My Depression
Posted by adamsoli
22nd May 2017

It all started with a slip on the rugby pitch – which resulted in me severely damaging my knee. I crunched and twisted badly, I knew straight away it was done for a long time. 
Since I remember I’ve always been a high or low person emotionally; there was never any way I could get past the things that weren’t going EXACTLY the way I wanted them. The bad times heavily out weighed the good, because I had such a fear of the bad coming through I would often self-sabotage the good. I never accepted I was good enough for anything, that people wanted to speak to me, that I deserved to be OK or happy or I could achieve anything apart from living up to the failure I had expected for myself. I nestled deeply into my comfort zone which was sport (playing, talking, watching, listening, reading) and seldom tried to move out of the domain. Anything new or different became an attack on myself as a person, because of the fear I would fail, or worse, be embarrassed. 
All my relationships suffered due to this mindset. I couldn’t understand sometimes why anyone would want to sacrifice their time to spend it with me. I just assumed at some point they would get tired of my lack of self-esteem or lack of ambition, and by that time, would just resent me. 

Flash forward to last year and almost 10 years later, and I went to the GP to discuss the next steps for checking out my knee, and after running through the options I just said to her, ‘I think I’m suffering from depression’. It just came out, I never planned to say anything to anyone or discussing it simply was an impulse. In the weeks before, I’d moved job (from one I hated to another I hated) and was feeling unsettled.  I read Bruce Springsteen’s autobiography and he mentioned how he had suffered from depression during his heyday. I didn’t realise that having suicidal thoughts was not a normal thing.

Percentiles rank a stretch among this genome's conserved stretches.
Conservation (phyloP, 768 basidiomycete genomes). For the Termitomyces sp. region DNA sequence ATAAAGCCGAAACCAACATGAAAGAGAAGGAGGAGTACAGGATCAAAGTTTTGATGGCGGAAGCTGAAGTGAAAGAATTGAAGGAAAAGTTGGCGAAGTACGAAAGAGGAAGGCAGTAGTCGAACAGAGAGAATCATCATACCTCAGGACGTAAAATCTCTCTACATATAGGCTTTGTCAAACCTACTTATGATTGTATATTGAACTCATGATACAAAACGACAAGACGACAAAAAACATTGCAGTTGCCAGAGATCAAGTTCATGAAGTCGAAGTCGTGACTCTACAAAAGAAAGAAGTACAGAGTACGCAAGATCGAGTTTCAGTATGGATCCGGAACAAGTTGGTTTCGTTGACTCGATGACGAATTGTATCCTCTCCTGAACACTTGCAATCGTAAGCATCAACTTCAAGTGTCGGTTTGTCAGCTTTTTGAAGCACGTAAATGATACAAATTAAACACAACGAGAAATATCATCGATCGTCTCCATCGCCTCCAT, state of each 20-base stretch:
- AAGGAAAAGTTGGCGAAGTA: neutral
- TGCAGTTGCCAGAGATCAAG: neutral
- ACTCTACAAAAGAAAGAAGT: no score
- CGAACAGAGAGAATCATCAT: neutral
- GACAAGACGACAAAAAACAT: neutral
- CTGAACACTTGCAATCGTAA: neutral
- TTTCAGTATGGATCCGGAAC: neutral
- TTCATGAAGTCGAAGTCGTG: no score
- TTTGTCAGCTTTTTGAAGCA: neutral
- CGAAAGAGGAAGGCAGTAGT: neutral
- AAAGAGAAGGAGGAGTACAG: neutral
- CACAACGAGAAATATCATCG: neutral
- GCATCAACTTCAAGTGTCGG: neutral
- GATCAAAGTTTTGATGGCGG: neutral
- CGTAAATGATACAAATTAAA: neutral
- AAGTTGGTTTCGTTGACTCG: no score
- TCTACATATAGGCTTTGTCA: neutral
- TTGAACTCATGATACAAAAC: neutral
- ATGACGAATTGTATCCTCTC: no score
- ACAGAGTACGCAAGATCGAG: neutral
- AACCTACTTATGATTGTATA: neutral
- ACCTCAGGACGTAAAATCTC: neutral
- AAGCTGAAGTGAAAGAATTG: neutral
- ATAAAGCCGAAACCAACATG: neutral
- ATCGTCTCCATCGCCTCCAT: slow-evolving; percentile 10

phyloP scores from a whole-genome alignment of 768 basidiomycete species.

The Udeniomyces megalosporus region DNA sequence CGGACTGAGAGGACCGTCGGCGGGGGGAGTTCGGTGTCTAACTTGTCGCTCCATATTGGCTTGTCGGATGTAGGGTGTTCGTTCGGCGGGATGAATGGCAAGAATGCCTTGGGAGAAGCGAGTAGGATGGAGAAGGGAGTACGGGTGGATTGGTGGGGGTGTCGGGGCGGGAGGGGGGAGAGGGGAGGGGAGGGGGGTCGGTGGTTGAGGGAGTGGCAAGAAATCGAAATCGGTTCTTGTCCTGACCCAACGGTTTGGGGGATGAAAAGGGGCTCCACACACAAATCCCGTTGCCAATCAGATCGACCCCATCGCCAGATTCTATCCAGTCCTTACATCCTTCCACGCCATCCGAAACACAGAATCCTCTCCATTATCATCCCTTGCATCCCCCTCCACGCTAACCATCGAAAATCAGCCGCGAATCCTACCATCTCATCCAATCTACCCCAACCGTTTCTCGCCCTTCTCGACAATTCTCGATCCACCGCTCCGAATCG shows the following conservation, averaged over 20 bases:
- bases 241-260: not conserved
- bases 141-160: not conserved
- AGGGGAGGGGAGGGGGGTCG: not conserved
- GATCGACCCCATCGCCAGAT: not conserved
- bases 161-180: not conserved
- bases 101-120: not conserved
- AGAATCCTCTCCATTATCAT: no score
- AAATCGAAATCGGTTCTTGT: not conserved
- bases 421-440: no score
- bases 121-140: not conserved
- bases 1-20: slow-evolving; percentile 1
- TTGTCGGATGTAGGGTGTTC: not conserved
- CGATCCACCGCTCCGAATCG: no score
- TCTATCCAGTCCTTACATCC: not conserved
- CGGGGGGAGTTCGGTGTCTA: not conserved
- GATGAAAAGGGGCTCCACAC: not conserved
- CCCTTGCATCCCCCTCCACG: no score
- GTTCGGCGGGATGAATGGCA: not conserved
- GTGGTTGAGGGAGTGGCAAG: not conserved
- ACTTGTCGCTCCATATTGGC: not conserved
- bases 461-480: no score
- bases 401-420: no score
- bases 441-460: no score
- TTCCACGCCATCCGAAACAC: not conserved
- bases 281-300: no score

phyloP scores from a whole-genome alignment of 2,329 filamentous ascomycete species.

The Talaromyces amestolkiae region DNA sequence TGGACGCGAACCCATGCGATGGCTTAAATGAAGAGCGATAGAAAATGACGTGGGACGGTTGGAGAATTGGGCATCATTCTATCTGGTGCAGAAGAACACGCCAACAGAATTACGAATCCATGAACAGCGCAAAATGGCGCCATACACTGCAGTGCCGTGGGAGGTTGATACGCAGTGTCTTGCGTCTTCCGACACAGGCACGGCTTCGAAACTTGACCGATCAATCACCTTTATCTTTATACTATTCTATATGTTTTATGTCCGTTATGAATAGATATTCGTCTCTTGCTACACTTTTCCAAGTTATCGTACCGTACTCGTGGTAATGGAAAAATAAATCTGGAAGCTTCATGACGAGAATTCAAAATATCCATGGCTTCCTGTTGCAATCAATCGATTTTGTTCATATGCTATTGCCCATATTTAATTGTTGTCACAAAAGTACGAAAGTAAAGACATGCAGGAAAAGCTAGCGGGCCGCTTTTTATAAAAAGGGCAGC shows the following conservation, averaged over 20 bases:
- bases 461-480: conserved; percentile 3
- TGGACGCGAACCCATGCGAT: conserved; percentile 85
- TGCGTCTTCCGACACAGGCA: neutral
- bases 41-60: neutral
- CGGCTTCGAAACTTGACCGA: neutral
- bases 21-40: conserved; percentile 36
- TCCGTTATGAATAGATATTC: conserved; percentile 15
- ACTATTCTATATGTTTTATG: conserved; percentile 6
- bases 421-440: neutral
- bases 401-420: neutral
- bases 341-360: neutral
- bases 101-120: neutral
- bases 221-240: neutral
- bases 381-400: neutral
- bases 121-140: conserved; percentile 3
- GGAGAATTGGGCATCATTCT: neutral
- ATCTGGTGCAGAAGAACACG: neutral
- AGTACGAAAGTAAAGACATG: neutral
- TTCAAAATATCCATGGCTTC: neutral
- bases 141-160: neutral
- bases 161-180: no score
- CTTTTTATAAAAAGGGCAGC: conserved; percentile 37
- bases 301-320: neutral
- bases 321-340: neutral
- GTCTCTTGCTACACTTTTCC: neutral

I was recommended to start Cognitive Behavioural Therapy as well as anti-depressants. I took the CBT, and started it but was against the medication - as I guess it made what was going on more real.

After trying CBT out, I still felt nowhere near being able to understand what was happening, and so admitted myself to the mental health services. I was recommended to undertake counselling, which has beyond anything I’ve done in my life. 

And it changed who I am for good. It opened so many avenues in my headspace about why I was upset, why I was so depressed and how I had let myself fall into this spiral. Understanding that the things I ‘hated’ about myself, often weren’t who I was but simply a reflection of the society I was in. The deeply ingrained fear of new, different, or uncontrollable things came down to anxiety of failing at it or embarrassing myself.  I developed tools and became able to express myself in a more positive way. I started writing, short stories, poetry even dabbing my hands at song writing, and overall installed in myself to be confident without a fear of what people would think.

I still get depressive moments, sometimes hours or days, but I can understand them now. It’s not something that will ever leave me. 

Throughout all the this, I have learnt that these deep thoughts of unhappiness are not okay. Sometimes they are inevitable, but now through hard work, I am now able to understand them and compartmentalise them more.  It has made me realise that if something makes me unhappy, then it is just that thing.  It is not every single thing in my world.  

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